A glass container containing the preserved tattoos that an Auschwitz survivor had cut out of her arm and removed from her mother after her death, features in a photo in a new exhibition that opened in London on Friday.
Kitty Hart-Moxon, 97, told the Guardian newspaper that she was working as a nurse and radiographer in postwar Britain when she realized that the short sleeves of her uniform exposed her tattoo from the Nazi camp.
When a doctor remarked that he assumed that the tattoo was a boyfriend’s phone number she couldn’t remember, the then-25-year-old Hart-Moxon decided to remove the number which was marked onto her forearm by the Nazis at the concentration camp.
“I knew a plastic surgeon, and I asked him to take it out. I’d had enough of the silly questions and whispering, and of people not wanting to know the truth. I just wanted to get rid of it to stop all that: the numbers had become a burden,” she said in an interview.
After her mother died, Hart-Moxon asked for her tattoo to be removed too.
“My number was 39934 with a little triangle at the bottom, and my mother’s was 39933,” she told the Guardian. “I thought it is better to remove it, and put it in a specimen jar. It will be there forever, whereas I will be gone.”
“It was the story of my life, wasn’t it? And I don’t think anybody else has got theirs because most people died with them. But I thought it will now be there for ever. It’s part of history. It’s important,” she told the newspaper.
Hart-Moxon said that it was immediately clear to her that she would display the tattoos when asked to choose a single object that symbolized the horrors she suffered for “Generations: Portraits of Holocaust Survivors” at the Imperial War Museum in London, which features photos of over 50 Holocaust survivors and their relatives photographed in Spring 2021.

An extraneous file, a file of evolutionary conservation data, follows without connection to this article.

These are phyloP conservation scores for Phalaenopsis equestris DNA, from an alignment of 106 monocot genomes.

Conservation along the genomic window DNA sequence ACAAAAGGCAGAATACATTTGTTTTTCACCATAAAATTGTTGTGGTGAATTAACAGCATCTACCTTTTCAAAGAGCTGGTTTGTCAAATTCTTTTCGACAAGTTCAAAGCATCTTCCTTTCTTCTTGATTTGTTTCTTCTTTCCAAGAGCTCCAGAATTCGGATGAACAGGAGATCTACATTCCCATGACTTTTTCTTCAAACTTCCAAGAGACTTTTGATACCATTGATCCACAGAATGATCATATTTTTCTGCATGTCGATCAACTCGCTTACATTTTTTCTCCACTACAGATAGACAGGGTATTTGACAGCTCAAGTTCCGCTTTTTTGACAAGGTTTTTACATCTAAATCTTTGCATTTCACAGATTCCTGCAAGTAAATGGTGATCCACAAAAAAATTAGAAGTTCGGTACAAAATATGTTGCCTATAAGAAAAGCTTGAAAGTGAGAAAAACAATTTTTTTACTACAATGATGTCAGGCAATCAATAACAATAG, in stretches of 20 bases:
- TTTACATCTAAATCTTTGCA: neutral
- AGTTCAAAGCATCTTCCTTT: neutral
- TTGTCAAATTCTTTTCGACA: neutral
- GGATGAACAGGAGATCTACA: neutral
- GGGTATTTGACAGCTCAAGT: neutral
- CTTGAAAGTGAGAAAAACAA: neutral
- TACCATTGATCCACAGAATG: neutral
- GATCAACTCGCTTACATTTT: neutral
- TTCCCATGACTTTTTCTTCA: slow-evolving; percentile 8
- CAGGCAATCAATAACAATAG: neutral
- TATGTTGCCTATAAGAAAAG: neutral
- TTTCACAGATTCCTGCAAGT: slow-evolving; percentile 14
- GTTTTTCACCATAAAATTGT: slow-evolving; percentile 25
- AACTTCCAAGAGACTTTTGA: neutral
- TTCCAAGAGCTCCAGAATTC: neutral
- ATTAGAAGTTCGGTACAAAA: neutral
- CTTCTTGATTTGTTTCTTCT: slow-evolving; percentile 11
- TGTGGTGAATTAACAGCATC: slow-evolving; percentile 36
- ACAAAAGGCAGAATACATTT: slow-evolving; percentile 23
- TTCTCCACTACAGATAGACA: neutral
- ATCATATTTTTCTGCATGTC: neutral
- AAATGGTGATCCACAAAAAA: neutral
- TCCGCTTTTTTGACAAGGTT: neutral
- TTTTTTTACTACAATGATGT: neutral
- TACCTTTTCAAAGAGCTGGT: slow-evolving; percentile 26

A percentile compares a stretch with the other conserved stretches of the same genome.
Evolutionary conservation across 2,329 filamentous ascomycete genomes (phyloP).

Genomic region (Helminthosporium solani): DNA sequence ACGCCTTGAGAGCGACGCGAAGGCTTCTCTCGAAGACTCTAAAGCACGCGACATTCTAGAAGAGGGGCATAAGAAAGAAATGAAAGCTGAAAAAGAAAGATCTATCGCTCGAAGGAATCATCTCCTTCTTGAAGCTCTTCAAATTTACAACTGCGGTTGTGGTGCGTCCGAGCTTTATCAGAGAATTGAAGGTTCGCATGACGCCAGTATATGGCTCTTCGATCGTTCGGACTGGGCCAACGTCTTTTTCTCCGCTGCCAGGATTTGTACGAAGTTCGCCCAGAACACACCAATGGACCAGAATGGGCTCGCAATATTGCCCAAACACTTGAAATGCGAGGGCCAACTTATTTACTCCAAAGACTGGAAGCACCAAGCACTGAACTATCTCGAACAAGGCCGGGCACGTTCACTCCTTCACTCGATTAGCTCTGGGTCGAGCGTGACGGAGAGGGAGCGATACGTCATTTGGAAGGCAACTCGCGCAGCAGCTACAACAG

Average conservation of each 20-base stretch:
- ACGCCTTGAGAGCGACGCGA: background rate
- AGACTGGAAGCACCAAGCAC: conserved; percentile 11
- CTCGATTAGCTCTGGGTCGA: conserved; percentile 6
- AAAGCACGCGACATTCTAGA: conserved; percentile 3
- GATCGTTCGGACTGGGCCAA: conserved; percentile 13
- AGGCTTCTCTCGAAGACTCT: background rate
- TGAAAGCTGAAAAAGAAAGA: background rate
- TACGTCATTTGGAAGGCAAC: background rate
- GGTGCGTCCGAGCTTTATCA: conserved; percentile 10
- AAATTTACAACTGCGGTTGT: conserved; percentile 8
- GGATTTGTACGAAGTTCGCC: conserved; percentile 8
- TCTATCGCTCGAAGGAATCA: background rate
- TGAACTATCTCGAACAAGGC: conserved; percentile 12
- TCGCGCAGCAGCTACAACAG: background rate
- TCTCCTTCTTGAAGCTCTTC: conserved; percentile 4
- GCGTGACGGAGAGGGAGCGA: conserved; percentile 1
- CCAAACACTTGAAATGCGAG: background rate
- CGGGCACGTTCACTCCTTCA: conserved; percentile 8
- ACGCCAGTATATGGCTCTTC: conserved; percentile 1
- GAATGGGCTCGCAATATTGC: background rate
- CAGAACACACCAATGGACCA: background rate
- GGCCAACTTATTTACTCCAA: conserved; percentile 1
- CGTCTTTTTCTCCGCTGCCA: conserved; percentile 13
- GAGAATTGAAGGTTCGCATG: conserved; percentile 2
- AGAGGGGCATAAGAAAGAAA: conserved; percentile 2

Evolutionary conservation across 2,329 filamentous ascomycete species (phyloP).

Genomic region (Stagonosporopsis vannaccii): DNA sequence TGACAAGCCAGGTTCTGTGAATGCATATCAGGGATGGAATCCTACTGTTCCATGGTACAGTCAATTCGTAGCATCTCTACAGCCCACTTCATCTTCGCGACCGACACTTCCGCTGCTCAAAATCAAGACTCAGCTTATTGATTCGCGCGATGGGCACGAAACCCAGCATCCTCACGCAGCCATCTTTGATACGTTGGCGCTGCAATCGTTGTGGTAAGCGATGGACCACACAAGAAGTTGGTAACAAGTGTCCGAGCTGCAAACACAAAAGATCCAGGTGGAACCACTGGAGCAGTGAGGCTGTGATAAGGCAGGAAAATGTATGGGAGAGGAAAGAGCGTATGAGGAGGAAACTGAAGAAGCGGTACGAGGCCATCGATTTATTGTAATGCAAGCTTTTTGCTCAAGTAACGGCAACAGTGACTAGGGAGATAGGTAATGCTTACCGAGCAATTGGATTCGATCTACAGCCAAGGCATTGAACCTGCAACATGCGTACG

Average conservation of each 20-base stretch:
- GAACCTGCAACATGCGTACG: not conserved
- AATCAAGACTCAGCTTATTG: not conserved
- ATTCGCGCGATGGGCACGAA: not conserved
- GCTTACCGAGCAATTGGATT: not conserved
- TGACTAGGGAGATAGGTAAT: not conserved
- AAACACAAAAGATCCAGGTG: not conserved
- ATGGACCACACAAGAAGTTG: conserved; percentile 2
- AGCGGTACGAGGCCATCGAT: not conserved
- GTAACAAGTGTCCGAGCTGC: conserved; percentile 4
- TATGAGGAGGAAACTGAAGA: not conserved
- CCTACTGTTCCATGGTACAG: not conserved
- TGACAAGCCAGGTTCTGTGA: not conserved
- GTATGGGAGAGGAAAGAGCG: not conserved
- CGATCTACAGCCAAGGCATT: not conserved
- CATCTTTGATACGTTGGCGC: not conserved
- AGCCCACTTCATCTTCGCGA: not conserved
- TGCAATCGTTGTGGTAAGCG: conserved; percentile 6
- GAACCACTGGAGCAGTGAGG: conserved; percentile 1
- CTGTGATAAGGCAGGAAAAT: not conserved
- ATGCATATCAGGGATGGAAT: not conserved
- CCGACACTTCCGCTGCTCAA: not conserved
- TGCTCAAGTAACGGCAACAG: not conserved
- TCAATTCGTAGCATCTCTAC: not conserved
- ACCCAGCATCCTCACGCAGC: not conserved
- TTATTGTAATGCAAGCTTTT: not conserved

Hart-Moxon was born in Bielsko in Poland, the second child of liberal Jews Karol Felix and his wife Lola Rosa Felix. In a 2010 interview, she said she had no awareness of antisemitism until as a schoolgirl, she and her Jewish swimming team had stones thrown at them during a competition.
Following the Nazi invasion, her family fled to Lublin, escaping with forged documents before they could be put into the ghetto, according to a profile by the UK’s Holocaust Education Trust.
Pretending to be Polish forced laborers, Hart-Moxon and her mother were betrayed and captured and received a death sentence which was then commuted to imprisonment at Auschwitz-Birkenau.
After a year and a half, the two were sent to a sub-camp of Gross-Rosen near Wrocław before they were sent on a death march to another labor camp. The two were then sent to Bergen-Belsen, from where they were liberated by American troops in April 1945. In 1946, she and her mother received permits to settle in the UK.
Hart-Moxon’s father was murdered in the Holocaust and her brother was killed in action. Thirty members of her relatives were murdered at Auschwitz-Birkenau.
Hart-Moxon now works as an educational campaigner and has told her story in a number of books and documentaries.